Alair does not disguise his interest in the decor and the unfamiliar lettering on the parchment. "Still here," he confirms. "Plenty more songs like that, though I do like to keep it varied. Vicomte seemed to like the first one."

“Yes,” agrees Safiye, laying down her quill, “he did.” She clasps her hands together upon the edge of the desk and regards Alair with a more businesslike air than she’s apt to show to the patrons of her house. “You seek employment at the opera house, also?” she inquires.

"Yes," Alair answers. His air's a bit different, too. "Unless you're proposing to pay better than them, of course, and you want me exclusive." A smile. "In that case we could negotiate."

“Why don’t we speak of that when the opera house makes a definite offer for your services—?” Safiye counters smoothly. For he’s as good as said he hasn’t got one yet — and it may never come. One cannot negotiate a negative. “Until then, I would like you to sing for half an hour in the morning and half an hour again in the late afternoon, three days a week to begin, and your fee is as we discussed and will be paid to you after each performance.” So that he can’t pocket a week’s worth and skive off to drink it: yes, these last months of trying to keep La Perle’s patrons diverted have taught Safiye a great deal about the artistic professions.

"As you like," Alair replies easily enough, not apparently bothered by this counter. "Your terms suit me all right. My choice of songs, or do you want some sort of input on that?" He looks at the stained-glass lamp.

“I don’t know the d’Angeline repertoire well enough yet to direct you, but I hope to hear nothing with ribald words,” is Safiye’s immediate response, restating in similar words what she requested him to offer for his audition. “For that, they can go elsewhere than La Perle. If I don’t like what you sing I will surely tell you so. But you have not yet heard all my terms.”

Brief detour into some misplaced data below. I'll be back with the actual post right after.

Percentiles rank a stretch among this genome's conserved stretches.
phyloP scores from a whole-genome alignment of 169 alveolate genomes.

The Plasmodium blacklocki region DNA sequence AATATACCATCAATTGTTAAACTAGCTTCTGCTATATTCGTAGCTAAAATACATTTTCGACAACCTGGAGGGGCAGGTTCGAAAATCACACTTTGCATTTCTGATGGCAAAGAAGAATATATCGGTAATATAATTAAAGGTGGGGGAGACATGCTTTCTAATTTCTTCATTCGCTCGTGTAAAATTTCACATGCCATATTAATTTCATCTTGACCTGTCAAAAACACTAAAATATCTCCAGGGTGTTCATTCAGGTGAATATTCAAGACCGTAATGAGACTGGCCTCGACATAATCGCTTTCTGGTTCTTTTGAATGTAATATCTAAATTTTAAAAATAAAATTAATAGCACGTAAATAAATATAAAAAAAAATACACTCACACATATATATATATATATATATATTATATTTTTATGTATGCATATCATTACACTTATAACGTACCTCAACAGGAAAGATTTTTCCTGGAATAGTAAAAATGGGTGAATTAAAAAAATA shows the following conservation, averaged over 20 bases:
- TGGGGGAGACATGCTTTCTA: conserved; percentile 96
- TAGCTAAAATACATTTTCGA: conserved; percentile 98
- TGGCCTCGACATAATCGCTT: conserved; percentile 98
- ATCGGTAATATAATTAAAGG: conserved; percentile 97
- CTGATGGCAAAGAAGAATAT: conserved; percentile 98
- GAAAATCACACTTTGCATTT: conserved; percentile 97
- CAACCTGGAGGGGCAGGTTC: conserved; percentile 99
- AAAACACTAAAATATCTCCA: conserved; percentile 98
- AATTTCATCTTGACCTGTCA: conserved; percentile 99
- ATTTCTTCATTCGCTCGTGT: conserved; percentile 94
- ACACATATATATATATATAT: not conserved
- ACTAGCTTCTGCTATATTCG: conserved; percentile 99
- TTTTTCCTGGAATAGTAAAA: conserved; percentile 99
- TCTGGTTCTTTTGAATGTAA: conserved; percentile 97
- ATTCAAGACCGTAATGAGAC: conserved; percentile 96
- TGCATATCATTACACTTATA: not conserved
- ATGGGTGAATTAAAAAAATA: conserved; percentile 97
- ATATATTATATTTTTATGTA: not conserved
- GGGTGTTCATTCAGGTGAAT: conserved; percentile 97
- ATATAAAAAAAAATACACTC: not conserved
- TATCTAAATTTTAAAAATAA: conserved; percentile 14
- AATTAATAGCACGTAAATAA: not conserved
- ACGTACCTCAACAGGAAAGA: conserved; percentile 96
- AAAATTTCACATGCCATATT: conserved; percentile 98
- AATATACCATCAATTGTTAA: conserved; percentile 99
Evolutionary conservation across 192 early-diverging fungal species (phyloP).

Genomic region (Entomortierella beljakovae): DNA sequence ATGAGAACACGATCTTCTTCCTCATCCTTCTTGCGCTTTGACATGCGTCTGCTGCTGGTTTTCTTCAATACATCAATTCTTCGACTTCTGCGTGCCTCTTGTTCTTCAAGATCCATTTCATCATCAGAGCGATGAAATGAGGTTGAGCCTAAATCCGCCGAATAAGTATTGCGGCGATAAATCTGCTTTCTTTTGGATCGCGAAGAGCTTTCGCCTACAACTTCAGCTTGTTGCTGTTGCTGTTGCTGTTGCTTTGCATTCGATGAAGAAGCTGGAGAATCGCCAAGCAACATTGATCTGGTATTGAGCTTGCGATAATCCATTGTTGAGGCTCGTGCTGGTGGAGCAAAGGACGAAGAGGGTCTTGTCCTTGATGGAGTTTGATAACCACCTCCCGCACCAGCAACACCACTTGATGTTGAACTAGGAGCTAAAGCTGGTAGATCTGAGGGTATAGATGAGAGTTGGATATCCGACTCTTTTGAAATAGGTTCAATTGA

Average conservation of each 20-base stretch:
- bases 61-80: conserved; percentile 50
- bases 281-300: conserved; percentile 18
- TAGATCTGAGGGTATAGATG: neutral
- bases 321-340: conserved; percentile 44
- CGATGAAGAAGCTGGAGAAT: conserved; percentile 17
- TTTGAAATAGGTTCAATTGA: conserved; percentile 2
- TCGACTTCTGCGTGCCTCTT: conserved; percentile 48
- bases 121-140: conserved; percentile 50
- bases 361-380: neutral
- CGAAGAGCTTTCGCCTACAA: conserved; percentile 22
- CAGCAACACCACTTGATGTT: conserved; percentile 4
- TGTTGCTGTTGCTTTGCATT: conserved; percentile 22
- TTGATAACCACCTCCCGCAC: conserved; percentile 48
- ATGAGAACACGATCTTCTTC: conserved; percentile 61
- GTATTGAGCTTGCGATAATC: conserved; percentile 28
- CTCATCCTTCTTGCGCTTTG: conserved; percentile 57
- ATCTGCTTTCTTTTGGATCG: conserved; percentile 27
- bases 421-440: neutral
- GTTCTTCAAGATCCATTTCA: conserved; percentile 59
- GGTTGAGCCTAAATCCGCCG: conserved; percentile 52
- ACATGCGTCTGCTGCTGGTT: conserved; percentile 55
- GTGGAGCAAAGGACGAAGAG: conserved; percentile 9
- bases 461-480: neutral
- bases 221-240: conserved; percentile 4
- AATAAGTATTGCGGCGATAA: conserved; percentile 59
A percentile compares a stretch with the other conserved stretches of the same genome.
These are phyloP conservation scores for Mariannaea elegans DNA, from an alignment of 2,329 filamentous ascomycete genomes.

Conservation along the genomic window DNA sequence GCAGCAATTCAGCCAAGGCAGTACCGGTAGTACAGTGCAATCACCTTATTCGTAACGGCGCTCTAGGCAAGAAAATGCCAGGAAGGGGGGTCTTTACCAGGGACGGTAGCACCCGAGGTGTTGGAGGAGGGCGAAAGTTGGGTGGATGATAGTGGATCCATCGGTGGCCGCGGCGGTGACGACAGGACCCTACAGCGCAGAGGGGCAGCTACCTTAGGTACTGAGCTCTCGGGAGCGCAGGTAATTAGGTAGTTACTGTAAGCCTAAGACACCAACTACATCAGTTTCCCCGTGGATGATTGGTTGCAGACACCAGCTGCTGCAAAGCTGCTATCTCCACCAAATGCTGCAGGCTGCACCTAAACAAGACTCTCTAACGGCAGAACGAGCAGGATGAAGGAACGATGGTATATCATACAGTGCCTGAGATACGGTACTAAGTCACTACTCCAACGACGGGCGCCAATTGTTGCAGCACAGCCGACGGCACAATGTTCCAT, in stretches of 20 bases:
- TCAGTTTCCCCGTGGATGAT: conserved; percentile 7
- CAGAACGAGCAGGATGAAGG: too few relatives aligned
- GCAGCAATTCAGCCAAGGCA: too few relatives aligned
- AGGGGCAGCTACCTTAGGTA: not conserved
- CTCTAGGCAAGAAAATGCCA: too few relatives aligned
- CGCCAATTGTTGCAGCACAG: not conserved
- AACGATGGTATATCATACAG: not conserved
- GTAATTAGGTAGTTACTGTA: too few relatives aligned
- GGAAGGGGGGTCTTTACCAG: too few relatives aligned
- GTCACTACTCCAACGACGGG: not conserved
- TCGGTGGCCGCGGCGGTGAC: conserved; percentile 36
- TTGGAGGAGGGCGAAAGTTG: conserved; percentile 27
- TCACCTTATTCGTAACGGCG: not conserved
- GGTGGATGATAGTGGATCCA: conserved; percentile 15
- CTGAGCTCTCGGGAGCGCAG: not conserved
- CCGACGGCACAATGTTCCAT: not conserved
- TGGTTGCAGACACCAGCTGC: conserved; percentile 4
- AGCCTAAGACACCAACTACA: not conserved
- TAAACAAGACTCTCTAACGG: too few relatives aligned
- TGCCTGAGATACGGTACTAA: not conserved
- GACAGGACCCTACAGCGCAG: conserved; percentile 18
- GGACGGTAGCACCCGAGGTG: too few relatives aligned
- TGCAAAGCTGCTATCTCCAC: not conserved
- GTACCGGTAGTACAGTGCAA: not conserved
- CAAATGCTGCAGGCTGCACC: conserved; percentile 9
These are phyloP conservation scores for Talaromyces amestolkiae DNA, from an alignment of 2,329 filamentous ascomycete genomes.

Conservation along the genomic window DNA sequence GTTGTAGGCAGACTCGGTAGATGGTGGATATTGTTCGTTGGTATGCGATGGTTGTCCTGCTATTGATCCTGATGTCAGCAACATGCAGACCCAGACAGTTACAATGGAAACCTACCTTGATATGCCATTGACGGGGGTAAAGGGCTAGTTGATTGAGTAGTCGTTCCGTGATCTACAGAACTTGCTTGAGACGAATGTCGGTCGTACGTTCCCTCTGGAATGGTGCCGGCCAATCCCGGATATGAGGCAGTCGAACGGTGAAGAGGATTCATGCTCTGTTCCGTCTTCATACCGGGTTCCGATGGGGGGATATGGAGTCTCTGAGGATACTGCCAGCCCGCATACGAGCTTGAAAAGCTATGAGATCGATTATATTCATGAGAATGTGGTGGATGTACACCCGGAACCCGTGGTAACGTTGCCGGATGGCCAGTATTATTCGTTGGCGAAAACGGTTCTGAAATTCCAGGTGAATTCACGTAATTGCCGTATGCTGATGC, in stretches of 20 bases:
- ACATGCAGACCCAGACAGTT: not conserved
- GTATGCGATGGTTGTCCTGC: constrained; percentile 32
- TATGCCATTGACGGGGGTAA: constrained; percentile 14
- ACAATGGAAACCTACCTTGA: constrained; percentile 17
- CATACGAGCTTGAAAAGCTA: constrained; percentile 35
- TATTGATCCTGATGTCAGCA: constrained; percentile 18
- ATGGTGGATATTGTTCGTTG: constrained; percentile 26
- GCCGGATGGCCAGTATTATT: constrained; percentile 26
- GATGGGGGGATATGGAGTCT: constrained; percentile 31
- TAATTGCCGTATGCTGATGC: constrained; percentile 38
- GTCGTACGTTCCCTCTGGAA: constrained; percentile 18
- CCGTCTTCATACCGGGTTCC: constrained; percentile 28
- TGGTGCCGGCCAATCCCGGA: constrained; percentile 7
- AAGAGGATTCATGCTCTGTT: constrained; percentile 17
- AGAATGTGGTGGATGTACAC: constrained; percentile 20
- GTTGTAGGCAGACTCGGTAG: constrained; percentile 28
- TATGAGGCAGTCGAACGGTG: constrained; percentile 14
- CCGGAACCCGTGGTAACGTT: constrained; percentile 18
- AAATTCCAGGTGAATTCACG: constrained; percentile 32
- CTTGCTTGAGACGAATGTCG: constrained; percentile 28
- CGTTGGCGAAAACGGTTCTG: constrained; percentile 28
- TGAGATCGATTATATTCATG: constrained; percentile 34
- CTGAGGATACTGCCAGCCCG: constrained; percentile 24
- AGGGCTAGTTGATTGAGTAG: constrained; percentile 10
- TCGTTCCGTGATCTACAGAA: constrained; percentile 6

"Oh yes, of course," Alair agrees. "It's a bit of class you want in here, naturally. But is there more?" That gets his eyes off the lamp and back on the proprietress.

Safiye gives him a gentle smile across her desk. “I understand of course that you acted as you did this evening because you hoped, urgently, to impress me and to secure employment here. You are newly arrived in Marsilikos — you have room and board to pay in an expensive city — your clothes have patches, and your boots need new soles,” she lists, accurately and not without a certain sympathy in her husky voice. “Very well. You have a position here and you will be paid fairly for your time.” Then he may glimpse the steel beneath her silks. “But I prefer that you open your mouth only to sing sweet songs. If a patron of my house speaks first to you, you may answer — but if you are invited to sit and drink, your first thought will always be that you ought to attend your duties. I don’t want you lounging on the time that is mine, or interrupting my conversations, or using my house as a place to seek your next job. Do you understand?”

There's a pause. Perhaps Alair's look is even dark in response to these instructions and these remarks about the wear on his clothes. It is a long pause. But at length he smiles. "Very well, I promise not to open my mouth to help you again," he says. "Song, then, at the times you've ordered, and nothing more."

“I am glad you accept, Alair, the customs of my house,” says Safiye — softly, now that her point has been made and, she’s sure, taken. “Such songs you will sing for the pleasure of my customers are the only help I will ask of you… Shall we say tomorrow morning, to begin? An hour before noon,” she suggests, “would suit me well, if you have no other engagements. And then afterward we might discuss the schedule of your singing for the next week.”

Before the door shuts behind him her quill is back in her hand, and dancing.